India might have never won an archery medal in the Asian Games, but this could very well change in Doha.
Despite having a rich tradition in archery, both in history and mythology, India have not been able to leave a mark in the Asian Games, this despite the fact that India played a key role in the inclusion of archery in the Games roster.
Since the sport’s induction in the 1978 Games, India’s performance has never been anything to write home about; not even Limba Ram at the height of his glory could replicate his Asian Championships gold-winning performance in the Asian Games.
The only time India came close to a medal was in 1986 in Seoul when Pradeep Kundu missed the bronze by one point. Those were the times when, instead of the four events of today, there were 12 events and the chances of striking a medal were relatively high.
The sport has developed rapidly over the last two decades, with great advances in equipment and technique. Countries like Bhutan, once a powerhouse, have found to their chagrin that unless you invest in equipment and scientific training, medal hopes in a more fiercely competitive environment of today are easily dashed.
For archery aficionados, though they may not exist in great numbers in these parts, Indian archery seen a resurgence on two occasions: First from 1989 to 1992, often called the ‘Limba Ram period’, and then from 2003 to now, when the likes of Dola Banerjee have matured while the likes of Jayanta Talukdar have soared rapidly.
Significantly, the current rise of Indian archery holds out more promise than the ‘Limba Ram period’, simply because the country has good archers in greater numbers. In short, its quality supply base is wider.
Since the 2003 World Championships, the Indian archers have been doing consistently well. Apart from an odd jarring note in between —- like the drama of coach Lim Chae Woong taking on the Archery Association —- the going has been smooth.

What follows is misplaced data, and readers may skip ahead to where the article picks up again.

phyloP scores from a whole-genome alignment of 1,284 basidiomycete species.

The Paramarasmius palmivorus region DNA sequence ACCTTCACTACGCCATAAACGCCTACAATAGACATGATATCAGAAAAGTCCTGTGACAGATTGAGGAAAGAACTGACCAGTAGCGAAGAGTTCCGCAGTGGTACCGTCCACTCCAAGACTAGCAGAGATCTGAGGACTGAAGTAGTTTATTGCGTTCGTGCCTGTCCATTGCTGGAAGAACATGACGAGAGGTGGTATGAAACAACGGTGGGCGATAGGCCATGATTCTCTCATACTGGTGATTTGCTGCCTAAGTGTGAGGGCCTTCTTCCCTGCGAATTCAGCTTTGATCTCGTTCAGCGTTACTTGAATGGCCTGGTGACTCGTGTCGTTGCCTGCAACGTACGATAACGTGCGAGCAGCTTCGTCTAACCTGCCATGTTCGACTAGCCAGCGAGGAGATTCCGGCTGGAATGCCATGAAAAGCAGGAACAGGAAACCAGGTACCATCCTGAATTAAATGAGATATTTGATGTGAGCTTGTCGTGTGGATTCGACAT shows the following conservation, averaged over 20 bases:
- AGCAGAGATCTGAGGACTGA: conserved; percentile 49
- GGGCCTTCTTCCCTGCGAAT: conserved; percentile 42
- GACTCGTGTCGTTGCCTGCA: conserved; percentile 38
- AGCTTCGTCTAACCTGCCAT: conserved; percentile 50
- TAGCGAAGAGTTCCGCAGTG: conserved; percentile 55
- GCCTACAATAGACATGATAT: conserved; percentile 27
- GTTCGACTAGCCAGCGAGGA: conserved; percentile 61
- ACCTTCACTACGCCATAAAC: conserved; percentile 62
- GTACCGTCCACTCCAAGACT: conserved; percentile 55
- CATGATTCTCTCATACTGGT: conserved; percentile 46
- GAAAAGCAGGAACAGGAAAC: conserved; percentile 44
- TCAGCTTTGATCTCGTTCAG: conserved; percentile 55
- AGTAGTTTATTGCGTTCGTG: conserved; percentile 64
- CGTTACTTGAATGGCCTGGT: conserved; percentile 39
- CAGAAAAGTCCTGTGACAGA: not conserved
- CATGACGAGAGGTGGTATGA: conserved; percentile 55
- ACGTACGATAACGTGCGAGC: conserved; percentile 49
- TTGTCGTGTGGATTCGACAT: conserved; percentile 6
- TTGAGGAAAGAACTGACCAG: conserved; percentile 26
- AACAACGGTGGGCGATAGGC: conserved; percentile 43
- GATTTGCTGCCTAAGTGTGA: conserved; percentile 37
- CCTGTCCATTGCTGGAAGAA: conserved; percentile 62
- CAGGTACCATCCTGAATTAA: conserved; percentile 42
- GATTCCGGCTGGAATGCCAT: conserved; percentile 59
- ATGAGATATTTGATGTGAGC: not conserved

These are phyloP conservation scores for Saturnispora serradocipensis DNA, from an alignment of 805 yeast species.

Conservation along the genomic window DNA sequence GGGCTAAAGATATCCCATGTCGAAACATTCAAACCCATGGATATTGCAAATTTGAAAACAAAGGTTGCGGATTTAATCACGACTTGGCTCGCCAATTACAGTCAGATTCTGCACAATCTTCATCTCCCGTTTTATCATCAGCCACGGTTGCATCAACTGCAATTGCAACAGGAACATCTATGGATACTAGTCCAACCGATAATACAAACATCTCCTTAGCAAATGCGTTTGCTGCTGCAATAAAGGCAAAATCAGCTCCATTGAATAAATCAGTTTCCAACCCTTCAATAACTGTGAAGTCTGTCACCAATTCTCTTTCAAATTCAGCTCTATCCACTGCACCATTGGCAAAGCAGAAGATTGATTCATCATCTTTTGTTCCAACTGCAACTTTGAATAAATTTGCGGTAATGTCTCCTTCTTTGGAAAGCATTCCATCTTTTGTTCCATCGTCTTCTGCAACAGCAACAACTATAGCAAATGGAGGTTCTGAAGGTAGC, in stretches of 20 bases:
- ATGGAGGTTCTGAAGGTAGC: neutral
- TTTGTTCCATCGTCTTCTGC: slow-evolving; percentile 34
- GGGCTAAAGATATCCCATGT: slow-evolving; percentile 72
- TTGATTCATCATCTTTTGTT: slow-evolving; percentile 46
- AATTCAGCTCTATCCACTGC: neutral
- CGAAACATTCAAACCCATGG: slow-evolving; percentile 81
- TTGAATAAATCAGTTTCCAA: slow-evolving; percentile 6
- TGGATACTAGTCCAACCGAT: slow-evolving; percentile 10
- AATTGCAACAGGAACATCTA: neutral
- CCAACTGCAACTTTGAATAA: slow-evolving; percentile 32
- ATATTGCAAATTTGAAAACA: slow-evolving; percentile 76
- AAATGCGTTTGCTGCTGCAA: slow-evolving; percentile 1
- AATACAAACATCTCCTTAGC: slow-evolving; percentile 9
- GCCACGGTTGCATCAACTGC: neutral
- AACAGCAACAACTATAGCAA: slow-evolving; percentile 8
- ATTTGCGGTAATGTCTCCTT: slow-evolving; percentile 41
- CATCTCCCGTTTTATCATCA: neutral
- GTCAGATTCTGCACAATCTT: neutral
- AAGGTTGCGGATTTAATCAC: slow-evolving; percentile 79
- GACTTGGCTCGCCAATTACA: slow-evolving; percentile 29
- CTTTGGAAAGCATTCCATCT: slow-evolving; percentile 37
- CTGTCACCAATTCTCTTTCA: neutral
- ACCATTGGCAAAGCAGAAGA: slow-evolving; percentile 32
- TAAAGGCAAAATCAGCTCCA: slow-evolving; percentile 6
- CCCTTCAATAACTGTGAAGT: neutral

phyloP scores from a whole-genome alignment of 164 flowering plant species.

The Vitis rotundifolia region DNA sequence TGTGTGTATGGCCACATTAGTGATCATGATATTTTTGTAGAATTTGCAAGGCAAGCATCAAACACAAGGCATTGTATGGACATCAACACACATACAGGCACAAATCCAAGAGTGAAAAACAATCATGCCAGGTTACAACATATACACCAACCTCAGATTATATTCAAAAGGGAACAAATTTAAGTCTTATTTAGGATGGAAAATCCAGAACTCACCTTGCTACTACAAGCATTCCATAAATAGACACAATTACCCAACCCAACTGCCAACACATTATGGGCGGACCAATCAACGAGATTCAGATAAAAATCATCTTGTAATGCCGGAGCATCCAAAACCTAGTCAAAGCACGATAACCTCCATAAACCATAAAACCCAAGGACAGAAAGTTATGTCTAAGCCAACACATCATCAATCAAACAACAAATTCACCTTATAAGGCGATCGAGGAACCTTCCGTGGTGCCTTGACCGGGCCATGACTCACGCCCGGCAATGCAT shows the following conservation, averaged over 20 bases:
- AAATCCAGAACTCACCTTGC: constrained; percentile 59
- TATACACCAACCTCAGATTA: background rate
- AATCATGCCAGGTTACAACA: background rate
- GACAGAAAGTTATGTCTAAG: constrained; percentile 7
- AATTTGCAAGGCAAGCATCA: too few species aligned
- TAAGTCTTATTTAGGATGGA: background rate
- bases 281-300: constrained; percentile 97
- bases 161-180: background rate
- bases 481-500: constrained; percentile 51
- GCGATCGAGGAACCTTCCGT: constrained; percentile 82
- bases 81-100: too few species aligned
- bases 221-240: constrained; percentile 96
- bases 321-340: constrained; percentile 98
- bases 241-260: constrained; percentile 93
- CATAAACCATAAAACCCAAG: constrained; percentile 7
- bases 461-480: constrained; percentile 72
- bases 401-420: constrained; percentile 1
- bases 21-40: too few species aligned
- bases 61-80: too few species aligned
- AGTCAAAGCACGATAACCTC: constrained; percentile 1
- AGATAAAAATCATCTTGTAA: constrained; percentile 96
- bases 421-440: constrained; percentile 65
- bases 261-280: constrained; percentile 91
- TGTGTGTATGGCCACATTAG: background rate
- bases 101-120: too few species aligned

The icing was provided by Jayanta Talukdar, who won a gold at the Porec edition of the World Championships earlier this year, finishing fourth in the final rankings for the year. He even equalled the 70m world record score of 347 at the recent Commonwealth Championships at Jamshedpur.
While individual brilliance could be relied upon to fetch a medal, most particularly in the case of Jayanta, it is in the team events where India’s hopes rest.
All eight archers —- men and women —- have been shooting scores that can fetch a medal. While it won’t be wrong to say that the men could give even the Koreans a run for their money for the gold, Indian women would most likely, with their current best performances, get a silver or a bronze.
To gauge their chances, taking an example from the FITA round (though a different format will be used in Asiad) the Koreans have archers who all can score above 1330, particularly women. India, on the other hand, score 1320-24 in both sections.
The Indian men definitely have a strong chance. Japan is inconsistent —- a couple are very good while the others just make up numbers —- and Chinese Taipei are consistent but they usually hit lower scores, while China are strong but again, they suffer from inconsistency.
That leaves South Korea, and all Indian archers need to overcome them is to fire well together.
In the women’s section, South Korea have generally been unbeatable, but India just to need look at Asian Championships in New Delhi for inspiration, when China got the better of the Koreans.
Men's: Jayanta Talukdar, Tarundeep Rai, Vishwas, Mangal Singh.
Women's: Dola Banerjee, Reena Kumari, Chekrowolu Swuro, Punyaprabha.